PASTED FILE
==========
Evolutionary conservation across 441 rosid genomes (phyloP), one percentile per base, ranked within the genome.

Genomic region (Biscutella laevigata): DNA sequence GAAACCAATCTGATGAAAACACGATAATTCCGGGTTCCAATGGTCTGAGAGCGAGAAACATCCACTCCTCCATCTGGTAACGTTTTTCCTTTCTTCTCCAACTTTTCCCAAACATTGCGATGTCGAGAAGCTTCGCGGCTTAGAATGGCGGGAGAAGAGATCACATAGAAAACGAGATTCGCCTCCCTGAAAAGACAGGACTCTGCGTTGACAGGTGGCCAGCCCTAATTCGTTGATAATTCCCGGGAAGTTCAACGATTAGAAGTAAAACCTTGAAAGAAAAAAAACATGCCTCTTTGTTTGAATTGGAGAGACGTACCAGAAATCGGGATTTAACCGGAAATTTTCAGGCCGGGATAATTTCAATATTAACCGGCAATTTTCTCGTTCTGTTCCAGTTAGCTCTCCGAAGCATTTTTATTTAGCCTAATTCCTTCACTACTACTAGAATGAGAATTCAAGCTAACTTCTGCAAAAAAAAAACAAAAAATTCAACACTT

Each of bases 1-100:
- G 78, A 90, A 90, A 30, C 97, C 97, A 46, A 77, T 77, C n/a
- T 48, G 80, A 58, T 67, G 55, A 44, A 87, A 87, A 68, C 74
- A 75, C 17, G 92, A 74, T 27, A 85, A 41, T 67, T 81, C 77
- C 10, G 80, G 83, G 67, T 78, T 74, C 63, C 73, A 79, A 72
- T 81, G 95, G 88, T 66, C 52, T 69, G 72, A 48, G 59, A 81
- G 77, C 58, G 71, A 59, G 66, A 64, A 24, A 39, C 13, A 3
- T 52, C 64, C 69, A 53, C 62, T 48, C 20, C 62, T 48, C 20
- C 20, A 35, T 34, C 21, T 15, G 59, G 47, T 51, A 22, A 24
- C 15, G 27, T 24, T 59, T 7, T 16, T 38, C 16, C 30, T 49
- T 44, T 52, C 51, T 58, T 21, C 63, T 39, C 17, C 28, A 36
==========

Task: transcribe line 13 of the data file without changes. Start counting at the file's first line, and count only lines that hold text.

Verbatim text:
- T 44, T 52, C 51, T 58, T 21, C 63, T 39, C 17, C 28, A 36